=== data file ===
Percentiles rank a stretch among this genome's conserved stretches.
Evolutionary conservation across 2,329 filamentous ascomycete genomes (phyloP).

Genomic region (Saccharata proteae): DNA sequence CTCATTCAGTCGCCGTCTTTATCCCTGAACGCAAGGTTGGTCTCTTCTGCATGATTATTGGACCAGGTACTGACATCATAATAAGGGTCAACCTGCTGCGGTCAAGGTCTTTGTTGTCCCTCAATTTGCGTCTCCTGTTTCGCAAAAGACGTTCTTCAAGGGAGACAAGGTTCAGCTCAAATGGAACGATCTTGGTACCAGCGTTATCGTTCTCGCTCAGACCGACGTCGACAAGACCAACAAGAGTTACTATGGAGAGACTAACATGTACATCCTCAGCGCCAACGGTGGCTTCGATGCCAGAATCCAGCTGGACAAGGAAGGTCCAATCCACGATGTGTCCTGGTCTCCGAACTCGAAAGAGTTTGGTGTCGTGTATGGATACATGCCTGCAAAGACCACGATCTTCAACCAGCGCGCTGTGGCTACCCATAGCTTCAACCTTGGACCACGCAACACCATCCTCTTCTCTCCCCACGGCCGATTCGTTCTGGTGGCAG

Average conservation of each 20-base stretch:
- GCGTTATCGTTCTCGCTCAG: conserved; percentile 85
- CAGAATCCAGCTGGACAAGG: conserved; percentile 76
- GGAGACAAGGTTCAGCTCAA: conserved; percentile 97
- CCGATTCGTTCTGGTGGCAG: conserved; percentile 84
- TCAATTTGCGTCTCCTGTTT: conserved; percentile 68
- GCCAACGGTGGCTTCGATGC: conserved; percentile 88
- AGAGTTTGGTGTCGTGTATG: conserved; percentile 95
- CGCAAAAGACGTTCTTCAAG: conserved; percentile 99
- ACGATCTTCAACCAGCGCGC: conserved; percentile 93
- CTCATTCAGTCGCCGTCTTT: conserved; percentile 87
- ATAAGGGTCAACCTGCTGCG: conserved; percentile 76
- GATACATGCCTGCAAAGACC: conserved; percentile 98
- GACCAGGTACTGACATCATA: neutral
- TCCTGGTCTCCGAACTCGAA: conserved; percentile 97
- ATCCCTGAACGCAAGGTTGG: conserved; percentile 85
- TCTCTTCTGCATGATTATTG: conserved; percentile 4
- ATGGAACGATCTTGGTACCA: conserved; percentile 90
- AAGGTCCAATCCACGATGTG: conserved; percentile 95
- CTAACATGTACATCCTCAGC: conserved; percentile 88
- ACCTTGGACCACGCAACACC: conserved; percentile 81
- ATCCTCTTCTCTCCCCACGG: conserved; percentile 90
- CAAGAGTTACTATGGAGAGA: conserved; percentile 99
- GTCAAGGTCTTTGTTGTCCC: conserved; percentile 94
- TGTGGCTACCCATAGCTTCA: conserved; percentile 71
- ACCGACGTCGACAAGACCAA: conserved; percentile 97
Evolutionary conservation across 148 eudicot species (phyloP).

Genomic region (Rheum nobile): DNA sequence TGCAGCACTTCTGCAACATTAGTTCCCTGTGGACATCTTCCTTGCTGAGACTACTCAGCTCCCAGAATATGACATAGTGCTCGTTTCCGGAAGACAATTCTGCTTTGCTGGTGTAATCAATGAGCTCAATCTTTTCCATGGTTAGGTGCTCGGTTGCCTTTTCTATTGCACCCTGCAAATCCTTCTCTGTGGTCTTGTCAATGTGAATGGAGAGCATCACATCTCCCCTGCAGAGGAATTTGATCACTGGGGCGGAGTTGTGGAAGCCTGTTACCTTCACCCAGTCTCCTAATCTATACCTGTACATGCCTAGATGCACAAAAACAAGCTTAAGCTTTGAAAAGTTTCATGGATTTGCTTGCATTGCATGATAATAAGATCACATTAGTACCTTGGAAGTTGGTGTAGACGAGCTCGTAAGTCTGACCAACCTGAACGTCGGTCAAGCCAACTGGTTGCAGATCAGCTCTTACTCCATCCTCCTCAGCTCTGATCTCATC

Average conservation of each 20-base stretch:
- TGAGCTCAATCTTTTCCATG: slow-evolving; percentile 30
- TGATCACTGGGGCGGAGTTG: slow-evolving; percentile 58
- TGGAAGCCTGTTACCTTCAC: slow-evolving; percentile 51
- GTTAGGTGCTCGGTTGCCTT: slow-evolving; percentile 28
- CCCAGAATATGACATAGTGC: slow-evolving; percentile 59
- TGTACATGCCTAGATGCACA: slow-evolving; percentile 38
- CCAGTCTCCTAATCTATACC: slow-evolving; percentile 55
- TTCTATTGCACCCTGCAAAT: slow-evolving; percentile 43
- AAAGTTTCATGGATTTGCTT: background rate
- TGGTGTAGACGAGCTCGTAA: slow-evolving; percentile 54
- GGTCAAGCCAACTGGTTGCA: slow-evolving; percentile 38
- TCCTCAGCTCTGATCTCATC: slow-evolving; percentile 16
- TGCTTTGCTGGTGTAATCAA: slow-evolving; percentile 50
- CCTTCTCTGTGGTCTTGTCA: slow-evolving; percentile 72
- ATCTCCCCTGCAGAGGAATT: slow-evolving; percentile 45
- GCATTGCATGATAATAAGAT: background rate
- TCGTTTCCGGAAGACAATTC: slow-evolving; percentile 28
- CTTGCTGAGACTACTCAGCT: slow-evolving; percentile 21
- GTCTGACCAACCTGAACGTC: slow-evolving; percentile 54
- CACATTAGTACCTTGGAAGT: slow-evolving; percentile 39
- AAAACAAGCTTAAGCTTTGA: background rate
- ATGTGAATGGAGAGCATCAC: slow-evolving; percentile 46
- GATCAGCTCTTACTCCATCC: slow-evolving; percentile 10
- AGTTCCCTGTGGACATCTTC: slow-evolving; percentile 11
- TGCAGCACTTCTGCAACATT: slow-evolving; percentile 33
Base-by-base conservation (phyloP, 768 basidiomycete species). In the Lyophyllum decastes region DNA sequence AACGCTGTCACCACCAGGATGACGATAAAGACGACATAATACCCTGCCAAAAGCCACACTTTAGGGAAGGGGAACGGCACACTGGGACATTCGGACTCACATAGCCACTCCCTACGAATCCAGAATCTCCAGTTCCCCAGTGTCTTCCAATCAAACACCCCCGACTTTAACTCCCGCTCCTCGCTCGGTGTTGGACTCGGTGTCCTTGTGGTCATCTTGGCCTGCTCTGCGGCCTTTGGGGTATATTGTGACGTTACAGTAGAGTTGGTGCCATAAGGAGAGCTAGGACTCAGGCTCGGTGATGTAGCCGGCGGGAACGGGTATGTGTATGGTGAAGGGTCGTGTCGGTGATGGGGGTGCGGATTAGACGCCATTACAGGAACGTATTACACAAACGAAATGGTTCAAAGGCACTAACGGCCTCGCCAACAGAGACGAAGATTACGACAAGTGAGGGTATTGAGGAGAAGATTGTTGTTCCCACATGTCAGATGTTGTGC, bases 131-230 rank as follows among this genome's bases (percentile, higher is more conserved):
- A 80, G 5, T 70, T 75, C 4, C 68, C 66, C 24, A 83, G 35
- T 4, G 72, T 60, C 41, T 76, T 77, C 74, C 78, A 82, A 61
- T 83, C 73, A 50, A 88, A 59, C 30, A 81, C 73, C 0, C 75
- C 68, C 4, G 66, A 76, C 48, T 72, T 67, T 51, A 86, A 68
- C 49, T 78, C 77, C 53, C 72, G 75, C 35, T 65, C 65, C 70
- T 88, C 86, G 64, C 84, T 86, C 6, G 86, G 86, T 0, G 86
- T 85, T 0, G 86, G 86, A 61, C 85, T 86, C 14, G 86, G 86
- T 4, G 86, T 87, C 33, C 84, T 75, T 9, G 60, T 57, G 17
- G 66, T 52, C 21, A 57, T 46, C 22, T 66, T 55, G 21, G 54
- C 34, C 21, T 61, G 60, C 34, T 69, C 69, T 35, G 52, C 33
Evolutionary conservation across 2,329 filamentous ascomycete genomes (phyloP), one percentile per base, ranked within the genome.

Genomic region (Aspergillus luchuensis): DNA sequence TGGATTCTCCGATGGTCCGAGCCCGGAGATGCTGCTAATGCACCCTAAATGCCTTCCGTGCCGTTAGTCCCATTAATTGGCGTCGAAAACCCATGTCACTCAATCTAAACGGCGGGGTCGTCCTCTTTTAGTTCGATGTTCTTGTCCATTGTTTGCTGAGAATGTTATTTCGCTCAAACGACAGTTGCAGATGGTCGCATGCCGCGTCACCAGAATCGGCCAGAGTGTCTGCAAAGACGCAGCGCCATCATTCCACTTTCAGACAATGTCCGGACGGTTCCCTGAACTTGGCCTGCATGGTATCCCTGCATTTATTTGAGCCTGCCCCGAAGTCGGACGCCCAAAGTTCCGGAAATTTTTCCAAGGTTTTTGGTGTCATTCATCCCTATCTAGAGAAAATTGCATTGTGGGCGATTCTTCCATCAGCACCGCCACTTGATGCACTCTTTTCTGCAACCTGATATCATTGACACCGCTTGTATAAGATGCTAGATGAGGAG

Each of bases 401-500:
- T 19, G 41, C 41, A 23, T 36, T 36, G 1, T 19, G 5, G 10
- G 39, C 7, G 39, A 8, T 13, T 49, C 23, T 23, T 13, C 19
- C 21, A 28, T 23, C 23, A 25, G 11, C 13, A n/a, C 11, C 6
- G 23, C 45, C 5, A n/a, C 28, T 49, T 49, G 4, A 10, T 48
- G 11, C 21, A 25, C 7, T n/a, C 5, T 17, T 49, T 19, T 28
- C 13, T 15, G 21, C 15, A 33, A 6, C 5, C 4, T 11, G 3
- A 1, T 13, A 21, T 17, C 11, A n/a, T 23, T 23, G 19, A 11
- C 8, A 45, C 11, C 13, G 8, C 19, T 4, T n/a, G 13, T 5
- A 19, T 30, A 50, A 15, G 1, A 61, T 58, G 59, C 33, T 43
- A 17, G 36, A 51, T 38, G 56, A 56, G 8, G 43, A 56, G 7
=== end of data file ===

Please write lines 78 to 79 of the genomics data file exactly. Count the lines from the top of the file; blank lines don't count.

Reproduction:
- A 1, T 13, A 21, T 17, C 11, A n/a, T 23, T 23, G 19, A 11
- C 8, A 45, C 11, C 13, G 8, C 19, T 4, T n/a, G 13, T 5